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Fee ban and BTL changes driving estate agent mergers

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  • 04/12/2017
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Fee ban and BTL changes driving estate agent mergers
This year saw increased property demand and sales against the the lowest first-time buyer (FTB) numbers in four years and supply restrictions, according to NAEA and ARLA’s analysis of sales and letting data.

The trade bodies also found the regulatory changes in the buy-to-let (BTL) market were “starting to bite” and triggering estate agency consolidation.

 

“It was always going to be an interesting year, following the announcement of the letting agent fee ban in last November’s Autumn Statement,” said ARLA Propertymark chief executive, David Cox.

He continued: “I think we’re starting to see a consolidation of some agencies in the industry as the fee ban looms, which could explain why the number of properties under management has increased. Landlords are becoming more selective about their property investments in light of last year’s Stamp Duty Land Tax (SDLT) changes.”

“Mortgage Interest Relief (MIR) is starting to bite which is why we saw an increased number of landlords selling up. It’s likely that as we move into 2018, tenants will continue to see rent increases as supply starts to reduce, demand continues apace, and legislative changes increase costs for landlords,” Cox added.

February and June saw the highest number of residential sales agreed, averaging 11 per branch. In comparison, 2016 figures peaked in March, with 10 sales agreed per branch. On average, 2017 saw nine sales per branch every month, compared to eight in 2016.

However, despite the higher quantity of sales agreed, the proportion of sales made to first-time buyers saw the lowest figures since 2013. In 2017, 25% of sales were made to FTBs, compared to 28% in 2016, and 23.7% in 2013.

Moreover, properties were sold for less than asking price on average 77% of the time in 2017, with 4% being sold for more than the original asking price.

Indeed, Mortgage Solutions reported last week that the average UK property is selling for 3.86% – or around £10,000 – under asking price.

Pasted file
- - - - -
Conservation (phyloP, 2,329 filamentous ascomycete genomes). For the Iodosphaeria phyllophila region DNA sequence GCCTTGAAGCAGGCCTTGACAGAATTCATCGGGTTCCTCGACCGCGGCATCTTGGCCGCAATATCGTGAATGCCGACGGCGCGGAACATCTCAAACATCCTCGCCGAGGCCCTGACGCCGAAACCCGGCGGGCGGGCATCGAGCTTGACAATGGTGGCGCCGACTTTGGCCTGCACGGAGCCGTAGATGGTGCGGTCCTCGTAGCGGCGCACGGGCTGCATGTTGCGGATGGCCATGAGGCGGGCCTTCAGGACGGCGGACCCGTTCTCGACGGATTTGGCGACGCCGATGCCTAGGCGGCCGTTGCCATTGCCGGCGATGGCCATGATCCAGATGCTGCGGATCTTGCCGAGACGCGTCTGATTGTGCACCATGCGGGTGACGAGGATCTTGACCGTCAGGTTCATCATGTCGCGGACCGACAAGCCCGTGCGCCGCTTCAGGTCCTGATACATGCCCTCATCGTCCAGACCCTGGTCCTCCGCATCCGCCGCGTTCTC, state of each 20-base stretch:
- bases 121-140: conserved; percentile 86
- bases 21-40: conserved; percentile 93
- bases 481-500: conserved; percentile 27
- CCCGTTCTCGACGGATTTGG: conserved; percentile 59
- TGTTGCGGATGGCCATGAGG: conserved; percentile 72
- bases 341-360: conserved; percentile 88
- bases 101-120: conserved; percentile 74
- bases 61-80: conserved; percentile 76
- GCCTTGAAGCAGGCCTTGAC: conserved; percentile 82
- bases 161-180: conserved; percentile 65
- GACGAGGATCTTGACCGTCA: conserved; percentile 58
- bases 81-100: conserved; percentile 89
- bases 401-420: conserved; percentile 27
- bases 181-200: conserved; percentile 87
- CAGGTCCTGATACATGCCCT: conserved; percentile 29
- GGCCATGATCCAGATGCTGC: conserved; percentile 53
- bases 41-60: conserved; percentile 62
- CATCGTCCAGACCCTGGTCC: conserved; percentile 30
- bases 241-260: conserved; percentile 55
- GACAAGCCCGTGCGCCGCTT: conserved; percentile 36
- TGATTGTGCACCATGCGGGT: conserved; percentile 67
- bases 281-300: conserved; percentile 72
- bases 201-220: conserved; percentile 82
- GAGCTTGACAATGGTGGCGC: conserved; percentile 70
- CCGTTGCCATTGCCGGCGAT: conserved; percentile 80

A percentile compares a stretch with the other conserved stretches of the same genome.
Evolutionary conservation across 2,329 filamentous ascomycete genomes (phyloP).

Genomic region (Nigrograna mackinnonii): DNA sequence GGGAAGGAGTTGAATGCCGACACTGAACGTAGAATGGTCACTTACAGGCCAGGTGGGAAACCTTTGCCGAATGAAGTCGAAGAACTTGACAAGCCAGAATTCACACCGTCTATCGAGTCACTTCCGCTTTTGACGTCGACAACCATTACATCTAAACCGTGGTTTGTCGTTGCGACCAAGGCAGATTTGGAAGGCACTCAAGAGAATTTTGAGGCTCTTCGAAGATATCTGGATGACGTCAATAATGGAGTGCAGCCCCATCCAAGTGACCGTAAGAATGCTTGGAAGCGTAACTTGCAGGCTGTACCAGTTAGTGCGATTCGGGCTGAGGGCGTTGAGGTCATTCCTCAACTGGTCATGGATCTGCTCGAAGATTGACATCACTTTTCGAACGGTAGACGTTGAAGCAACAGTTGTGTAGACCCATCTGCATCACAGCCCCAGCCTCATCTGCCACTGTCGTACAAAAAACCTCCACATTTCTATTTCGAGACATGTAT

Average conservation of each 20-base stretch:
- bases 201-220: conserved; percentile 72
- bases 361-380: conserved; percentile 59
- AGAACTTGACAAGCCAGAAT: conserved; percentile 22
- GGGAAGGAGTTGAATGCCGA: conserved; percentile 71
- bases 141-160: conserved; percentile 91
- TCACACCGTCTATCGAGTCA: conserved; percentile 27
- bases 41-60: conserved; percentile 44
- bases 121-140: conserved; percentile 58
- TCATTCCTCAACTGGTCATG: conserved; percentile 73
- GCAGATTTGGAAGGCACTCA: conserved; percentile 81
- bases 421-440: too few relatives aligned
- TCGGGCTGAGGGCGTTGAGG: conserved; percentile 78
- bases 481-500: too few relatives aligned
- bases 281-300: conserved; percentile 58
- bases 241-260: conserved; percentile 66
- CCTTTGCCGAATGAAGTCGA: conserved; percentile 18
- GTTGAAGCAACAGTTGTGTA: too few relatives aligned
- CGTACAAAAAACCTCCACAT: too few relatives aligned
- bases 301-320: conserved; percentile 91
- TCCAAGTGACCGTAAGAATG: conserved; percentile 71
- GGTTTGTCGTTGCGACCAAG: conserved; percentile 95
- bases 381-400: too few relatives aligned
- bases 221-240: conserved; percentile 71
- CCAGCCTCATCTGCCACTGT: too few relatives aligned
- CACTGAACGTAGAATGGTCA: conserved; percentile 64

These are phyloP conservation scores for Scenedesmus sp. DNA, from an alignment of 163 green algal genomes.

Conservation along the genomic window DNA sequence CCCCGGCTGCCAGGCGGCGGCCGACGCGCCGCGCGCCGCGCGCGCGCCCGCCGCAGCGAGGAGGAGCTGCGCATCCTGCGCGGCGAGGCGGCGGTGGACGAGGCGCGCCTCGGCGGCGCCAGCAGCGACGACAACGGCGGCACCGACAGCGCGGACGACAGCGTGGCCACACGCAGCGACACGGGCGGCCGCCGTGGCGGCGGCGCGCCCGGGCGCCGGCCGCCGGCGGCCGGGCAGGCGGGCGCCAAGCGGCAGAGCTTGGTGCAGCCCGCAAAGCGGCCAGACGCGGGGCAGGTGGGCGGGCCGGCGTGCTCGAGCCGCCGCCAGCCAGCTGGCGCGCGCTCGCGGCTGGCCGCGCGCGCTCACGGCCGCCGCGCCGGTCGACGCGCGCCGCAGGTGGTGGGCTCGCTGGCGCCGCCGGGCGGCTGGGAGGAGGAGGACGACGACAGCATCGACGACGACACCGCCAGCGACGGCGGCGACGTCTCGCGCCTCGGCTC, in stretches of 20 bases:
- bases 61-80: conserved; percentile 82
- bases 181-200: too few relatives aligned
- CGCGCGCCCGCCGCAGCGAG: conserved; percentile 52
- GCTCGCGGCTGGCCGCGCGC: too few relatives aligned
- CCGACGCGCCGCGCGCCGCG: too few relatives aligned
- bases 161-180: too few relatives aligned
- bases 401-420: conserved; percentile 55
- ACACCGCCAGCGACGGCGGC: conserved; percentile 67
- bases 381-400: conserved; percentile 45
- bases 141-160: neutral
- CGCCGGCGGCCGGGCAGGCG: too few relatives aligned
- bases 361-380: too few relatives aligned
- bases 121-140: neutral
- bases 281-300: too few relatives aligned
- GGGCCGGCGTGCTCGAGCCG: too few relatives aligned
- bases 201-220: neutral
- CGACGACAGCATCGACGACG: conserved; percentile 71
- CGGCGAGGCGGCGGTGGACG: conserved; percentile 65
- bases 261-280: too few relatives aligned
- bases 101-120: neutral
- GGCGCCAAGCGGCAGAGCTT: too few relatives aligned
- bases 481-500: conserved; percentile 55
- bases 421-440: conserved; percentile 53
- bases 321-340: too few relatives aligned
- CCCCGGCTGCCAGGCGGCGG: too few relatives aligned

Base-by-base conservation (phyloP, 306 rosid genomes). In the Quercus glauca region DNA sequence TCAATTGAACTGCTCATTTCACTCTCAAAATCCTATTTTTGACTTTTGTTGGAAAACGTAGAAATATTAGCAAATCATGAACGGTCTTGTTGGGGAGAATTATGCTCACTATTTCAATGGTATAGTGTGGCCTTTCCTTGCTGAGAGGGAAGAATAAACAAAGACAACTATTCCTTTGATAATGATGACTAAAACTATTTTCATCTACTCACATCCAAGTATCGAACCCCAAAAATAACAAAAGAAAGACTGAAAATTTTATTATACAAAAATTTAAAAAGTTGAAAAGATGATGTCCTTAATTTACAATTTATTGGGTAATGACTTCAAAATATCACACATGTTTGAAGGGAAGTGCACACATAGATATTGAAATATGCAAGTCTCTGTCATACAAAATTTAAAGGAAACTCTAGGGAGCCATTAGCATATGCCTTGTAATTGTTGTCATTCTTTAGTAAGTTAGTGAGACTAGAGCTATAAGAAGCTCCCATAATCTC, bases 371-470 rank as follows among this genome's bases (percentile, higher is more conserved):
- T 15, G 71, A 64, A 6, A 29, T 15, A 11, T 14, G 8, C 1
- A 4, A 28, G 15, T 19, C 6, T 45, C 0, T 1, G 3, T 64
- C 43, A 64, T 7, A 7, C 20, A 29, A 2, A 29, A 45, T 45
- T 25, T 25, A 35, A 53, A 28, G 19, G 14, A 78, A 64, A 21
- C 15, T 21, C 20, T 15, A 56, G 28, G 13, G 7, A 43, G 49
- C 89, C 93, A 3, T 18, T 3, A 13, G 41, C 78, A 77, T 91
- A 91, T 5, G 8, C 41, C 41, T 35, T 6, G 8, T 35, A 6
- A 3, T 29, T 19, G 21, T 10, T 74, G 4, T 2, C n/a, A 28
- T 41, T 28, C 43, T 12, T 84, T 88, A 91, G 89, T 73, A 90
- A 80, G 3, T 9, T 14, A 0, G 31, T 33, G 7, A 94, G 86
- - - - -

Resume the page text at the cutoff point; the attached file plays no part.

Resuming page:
Demand up

NAEA also revealed that buyer demand spiked in January and February, at 425 house-buyers registered per branch.

Housing supply peaked in February with 44 properties available to buy per branch. However, supply has not changed on a yearly basis, with both years averaging at 39 properties available per branch.

Mark Hayward, chief executive at NAEA Propertymark (pictured), said 2017 had been a busy year for the property market and the Budget announcement to abolish stamp duty for FTBs had given them some optimism.

“This year saw an average of 25% of sales to FTBs, the lowest in four years,” Hayward continued. “Looking to next year it will be interesting to see what impact the stamp duty change had on the market, and if it really does help FTBs get on the ladder. We still only have a limited supply of housing available and policymakers need to think about how to help others in the chain, such as second steppers and those that would downsize in order to free up more larger homes suitable for families.”

 

Rental demand and buy to let

The number of buy-to-let (BTL) landlords selling their properties peaked in March and April, when agents reported a 33% spike.

Rental property supply hit the peak in January at 193 per branch, with the January to October period in 2017 seeing an average of 188 properties available per branch, against the 180 properties in 2016.

Meanwhile, an average 27% of tenants saw their rents increased in 2017, compared to 26% in the previous year.

ARLA also found that properties were viewed more times before being let in 2017, with letting agents typically hosting six viewings per property, against five viewings in 2016.

 

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